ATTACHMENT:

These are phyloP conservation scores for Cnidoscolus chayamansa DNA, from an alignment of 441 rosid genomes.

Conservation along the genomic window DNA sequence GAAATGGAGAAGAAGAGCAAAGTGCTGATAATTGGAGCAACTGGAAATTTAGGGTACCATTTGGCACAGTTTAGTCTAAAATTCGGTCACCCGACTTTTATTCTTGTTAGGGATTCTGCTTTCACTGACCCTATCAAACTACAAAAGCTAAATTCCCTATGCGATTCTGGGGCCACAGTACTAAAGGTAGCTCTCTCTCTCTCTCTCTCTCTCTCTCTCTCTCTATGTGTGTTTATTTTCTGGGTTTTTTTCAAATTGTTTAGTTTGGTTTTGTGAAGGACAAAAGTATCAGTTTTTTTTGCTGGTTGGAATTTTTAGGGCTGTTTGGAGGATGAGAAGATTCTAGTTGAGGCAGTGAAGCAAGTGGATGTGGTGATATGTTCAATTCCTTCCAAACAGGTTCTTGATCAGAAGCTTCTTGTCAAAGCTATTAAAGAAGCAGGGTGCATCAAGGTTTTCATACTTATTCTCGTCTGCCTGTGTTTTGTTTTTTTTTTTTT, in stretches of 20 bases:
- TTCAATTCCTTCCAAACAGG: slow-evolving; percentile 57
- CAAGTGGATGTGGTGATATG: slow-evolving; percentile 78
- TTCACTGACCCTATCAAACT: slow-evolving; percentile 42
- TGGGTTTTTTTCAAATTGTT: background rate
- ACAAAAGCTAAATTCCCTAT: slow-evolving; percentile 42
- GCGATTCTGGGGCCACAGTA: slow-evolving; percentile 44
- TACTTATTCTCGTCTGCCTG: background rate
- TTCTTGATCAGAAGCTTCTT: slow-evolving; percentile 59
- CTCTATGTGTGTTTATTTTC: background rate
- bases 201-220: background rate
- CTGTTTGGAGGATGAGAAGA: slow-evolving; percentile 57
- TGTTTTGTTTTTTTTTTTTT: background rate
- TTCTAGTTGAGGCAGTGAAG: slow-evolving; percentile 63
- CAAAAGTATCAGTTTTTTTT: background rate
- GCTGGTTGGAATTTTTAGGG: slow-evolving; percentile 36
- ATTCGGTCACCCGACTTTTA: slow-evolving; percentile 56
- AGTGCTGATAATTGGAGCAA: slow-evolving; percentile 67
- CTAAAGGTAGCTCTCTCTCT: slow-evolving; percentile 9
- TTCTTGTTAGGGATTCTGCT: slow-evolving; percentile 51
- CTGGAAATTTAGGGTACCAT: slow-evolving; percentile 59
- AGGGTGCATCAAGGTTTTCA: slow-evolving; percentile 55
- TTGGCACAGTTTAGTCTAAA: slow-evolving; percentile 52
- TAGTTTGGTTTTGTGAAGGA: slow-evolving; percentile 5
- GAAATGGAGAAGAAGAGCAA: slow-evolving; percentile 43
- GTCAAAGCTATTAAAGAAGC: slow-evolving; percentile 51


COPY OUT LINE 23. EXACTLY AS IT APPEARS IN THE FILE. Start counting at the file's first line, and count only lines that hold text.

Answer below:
- AGGGTGCATCAAGGTTTTCA: slow-evolving; percentile 55